And to another invaluable source, Maureen Ryan of Grand Canyon Dories—thank you for pondering my “what-ifs” and offering so much insight into a guide’s thought process. I am forever grateful for our sessions at Vic’s, for your careful reading and commenting on the manuscript in progress, and for your continuing friendship.
To all the members of my fabulous writing group—Marilyn Krysl, Gail Storey, Julene Bair, Lisa Jones, and Janis Hallowell—what would I have done without you? My love and heartfelt thanks for your critical ears and wise comments, week after week after week. More love and thanks to Lisa Halperin and Laura Uhls, too, for reading and critiquing the manuscript in its final stages.
Some people may not have realized they played such an important role in this project, and I wish to extend my gratitude to them: my in-laws, John and Madeleine Schlag, for suggesting the trip in the first place; Graham Fogg, professor of geology at UC Davis, for steering me away from an implausible premise; Artie and Patty and Renee and Kees and Scott, for taking me down the Green; and, above all, my beloved parents, John and Betty Hyde, for all those trips in the red canoe, which despite its unfortunate disappearance is out there on some lake or stream, making someone happy.
To my New York Crew: down-on-my-knees thanks to my agent, Molly Friedrich, for including me in her very busy life; to my editor, Jordan Pavlin, for having confidence in this novel when it was just a phrase in my mind; to Lucy Carson, for such careful readings of numerous drafts; and to Leslie Levine, for handling all the details at every stage of publication.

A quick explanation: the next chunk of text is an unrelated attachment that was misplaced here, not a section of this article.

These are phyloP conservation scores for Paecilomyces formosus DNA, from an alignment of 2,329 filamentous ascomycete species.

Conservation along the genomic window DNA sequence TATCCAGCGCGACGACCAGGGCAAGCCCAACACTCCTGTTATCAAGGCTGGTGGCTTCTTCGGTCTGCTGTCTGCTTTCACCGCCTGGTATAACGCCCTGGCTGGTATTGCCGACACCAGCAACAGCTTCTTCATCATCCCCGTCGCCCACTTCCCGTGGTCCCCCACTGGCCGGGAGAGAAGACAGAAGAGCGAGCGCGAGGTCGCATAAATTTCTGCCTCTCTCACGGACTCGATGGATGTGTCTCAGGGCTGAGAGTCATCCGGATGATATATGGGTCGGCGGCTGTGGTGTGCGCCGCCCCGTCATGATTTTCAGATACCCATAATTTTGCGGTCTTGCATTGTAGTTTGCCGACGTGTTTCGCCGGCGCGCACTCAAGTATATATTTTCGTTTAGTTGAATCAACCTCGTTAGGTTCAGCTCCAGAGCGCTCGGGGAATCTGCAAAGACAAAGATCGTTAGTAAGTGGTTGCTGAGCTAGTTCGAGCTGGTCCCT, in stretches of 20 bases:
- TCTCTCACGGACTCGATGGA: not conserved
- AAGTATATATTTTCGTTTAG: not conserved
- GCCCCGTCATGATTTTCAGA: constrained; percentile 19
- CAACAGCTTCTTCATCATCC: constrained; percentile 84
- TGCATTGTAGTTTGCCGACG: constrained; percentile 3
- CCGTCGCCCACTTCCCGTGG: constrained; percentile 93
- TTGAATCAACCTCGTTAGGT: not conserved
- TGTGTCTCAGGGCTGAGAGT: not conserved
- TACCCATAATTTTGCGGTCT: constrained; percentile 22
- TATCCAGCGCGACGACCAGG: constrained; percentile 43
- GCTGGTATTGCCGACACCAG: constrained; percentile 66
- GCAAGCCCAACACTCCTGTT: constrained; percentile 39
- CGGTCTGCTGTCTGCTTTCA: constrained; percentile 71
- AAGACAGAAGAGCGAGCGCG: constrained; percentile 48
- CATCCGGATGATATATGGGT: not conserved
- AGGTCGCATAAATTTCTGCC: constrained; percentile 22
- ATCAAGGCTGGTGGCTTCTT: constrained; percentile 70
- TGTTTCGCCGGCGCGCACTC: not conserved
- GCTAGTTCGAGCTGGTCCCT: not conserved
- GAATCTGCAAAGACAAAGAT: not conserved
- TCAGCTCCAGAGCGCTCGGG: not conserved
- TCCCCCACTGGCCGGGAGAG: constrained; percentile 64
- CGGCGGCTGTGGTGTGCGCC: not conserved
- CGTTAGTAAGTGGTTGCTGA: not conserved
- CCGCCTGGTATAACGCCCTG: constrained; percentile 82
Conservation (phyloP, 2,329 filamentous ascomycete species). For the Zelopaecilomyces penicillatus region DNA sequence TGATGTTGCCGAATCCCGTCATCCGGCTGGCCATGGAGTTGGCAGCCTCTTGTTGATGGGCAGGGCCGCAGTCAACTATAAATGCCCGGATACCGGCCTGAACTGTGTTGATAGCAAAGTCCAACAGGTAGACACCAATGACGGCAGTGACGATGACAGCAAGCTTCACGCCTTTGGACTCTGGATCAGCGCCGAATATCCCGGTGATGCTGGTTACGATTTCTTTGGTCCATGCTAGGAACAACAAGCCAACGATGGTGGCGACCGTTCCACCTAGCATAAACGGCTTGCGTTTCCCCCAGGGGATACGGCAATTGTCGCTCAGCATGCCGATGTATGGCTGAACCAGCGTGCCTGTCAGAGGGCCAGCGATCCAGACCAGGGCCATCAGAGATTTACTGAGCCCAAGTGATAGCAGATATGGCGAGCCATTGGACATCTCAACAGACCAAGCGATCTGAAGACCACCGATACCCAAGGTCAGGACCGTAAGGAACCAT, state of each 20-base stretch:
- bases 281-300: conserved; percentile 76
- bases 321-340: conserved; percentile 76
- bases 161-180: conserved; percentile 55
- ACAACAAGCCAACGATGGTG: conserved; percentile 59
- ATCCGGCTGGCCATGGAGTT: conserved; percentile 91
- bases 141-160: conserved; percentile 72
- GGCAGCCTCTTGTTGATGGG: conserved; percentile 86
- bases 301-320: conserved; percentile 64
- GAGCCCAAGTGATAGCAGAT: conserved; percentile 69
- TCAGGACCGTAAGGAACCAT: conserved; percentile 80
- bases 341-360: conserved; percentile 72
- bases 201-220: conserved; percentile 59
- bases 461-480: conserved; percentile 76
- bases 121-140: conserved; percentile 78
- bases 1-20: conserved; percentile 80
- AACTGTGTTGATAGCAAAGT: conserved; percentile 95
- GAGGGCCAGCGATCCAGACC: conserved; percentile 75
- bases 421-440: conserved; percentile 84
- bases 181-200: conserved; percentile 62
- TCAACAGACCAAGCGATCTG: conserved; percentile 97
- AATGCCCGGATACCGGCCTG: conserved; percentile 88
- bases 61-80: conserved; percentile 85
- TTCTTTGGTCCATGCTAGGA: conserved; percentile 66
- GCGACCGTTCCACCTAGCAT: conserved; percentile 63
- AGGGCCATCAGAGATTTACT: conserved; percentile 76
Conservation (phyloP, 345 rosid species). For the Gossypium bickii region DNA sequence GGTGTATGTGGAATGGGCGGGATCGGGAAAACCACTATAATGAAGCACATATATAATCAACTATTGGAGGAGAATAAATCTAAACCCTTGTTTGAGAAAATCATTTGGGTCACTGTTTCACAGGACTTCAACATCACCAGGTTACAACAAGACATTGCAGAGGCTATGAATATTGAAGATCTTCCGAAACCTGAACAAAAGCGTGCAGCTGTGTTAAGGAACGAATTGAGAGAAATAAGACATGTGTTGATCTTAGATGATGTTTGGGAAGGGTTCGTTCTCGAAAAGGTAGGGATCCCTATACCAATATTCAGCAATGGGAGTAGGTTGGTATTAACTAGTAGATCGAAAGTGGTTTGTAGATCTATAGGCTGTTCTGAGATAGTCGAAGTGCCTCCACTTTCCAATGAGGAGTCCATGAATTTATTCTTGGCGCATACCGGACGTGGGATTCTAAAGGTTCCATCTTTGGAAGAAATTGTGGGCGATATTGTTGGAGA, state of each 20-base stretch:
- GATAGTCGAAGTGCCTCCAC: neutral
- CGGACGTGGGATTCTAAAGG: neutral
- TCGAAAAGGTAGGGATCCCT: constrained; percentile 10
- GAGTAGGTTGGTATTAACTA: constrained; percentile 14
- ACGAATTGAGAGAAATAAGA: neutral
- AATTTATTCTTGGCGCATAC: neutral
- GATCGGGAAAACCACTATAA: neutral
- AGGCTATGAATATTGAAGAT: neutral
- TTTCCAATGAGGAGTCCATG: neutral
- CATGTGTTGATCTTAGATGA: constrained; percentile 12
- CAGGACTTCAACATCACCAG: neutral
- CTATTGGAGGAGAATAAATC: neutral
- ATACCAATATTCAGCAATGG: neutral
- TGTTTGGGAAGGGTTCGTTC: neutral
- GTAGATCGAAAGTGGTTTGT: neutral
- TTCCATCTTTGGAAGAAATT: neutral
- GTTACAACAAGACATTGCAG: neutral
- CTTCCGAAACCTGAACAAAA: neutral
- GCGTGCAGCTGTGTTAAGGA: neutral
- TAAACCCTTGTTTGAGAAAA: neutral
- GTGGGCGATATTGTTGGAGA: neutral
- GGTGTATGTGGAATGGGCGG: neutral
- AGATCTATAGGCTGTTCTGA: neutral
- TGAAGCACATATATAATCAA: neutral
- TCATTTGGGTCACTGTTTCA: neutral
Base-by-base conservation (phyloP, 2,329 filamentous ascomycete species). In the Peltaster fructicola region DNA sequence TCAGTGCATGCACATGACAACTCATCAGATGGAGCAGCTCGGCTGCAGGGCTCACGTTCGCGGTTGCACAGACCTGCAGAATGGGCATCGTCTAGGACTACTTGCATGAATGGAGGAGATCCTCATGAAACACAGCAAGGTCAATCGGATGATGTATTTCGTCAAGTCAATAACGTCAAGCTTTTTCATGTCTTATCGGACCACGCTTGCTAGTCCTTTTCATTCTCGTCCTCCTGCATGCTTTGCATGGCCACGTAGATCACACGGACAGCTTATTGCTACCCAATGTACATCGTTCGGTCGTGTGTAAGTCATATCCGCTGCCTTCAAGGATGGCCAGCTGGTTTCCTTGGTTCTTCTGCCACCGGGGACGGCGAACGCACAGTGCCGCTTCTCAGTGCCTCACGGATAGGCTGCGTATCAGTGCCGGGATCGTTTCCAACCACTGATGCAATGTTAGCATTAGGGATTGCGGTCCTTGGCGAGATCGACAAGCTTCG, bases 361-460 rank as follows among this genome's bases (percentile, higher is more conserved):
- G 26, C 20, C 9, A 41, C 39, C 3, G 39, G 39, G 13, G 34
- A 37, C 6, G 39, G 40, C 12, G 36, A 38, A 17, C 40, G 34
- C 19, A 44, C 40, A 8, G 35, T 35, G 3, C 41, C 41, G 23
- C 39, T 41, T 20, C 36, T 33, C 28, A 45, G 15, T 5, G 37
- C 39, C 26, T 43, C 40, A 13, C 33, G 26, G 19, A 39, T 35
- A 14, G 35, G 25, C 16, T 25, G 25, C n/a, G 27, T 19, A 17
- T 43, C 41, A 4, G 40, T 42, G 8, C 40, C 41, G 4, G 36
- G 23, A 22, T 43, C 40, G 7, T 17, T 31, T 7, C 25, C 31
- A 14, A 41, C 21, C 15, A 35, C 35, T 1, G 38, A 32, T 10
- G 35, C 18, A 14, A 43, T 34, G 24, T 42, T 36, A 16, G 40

Thanks to Vic’s Café in Boulder, not only for all the caffeine but also for the anonymous workspace. (You senior noontime ladies rock!)
And finally to my husband, Pierre, whose central role in this project goes back to a lunch on our deck one summer day. It was about a year after our first river trip, and I was still obsessed. Since I was writing
The Abortionist’s Daughter
at the time, I was trying to turn one of the characters into a river guide. Suffice it to say that I had trouble figuring out how a river guide would end up a criminal detective, and sought Pierre’s help. We brainstormed for an hour.
“Give it up,” he finally said. “Go write a whole novel about the river.”
So I did.
National Park Service,
Grand Canyon River Outfitters Association,
Arizona Raft Adventures/Grand Canyon Discovery,
, 1-800-786-7238 (my personal favorite!)
Arizona River Runners, http://www.raftarizona.com/, 1-800-477-7238 Canyon Explorations/Expeditions,
Colorado River & Trail Expeditions, Inc.,
Diamond River Adventures,
Grand Canyon Dories,
Grand Canyon Expeditions Company,
Hatch River Expeditions,
Moki Mac River Expeditions, Inc.,
Western River Expeditions,
Wilderness River Adventures,
Professional River Outfitters, Inc.,
Red River Sports,
Red Rock Outfitters,
Elisabeth Hyde is the author of four previous novels. Born and raised in New Hampshire, she has since lived in Vermont, Washington, D.C., San Francisco, and Seattle. In 1979 she received her law degree and practiced briefly with the U.S. Department of Justice. She currently lives in Colorado with her husband and three children.
THIS IS A BORZOI BOOK PUBLISHED BY ALFRED A. KNOPF
Copyright © 2009 by Elisabeth Hyde
All rights reserved. Published in the United States by Alfred A. Knopf, a division of Random House, Inc., New York, and in Canada by Random House of Canada Limited, Toronto.
Knopf, Borzoi Books, and the colophon are registered trademarks of Random House, Inc.
Library of Congress Cataloging-in-Publication Data
In the heart of the canyon / Elisabeth Hyde.—1st ed.
1. Rafting (Sports)—Colorado River (Colo.-Mexico)—Fiction. I. Title.
This is a work of fiction. Names, characters, places, and incidents either are the product of the author’s imagination or are used fictitiously.
Any resemblance to actual persons, living or dead, events, or locales is entirely coincidental.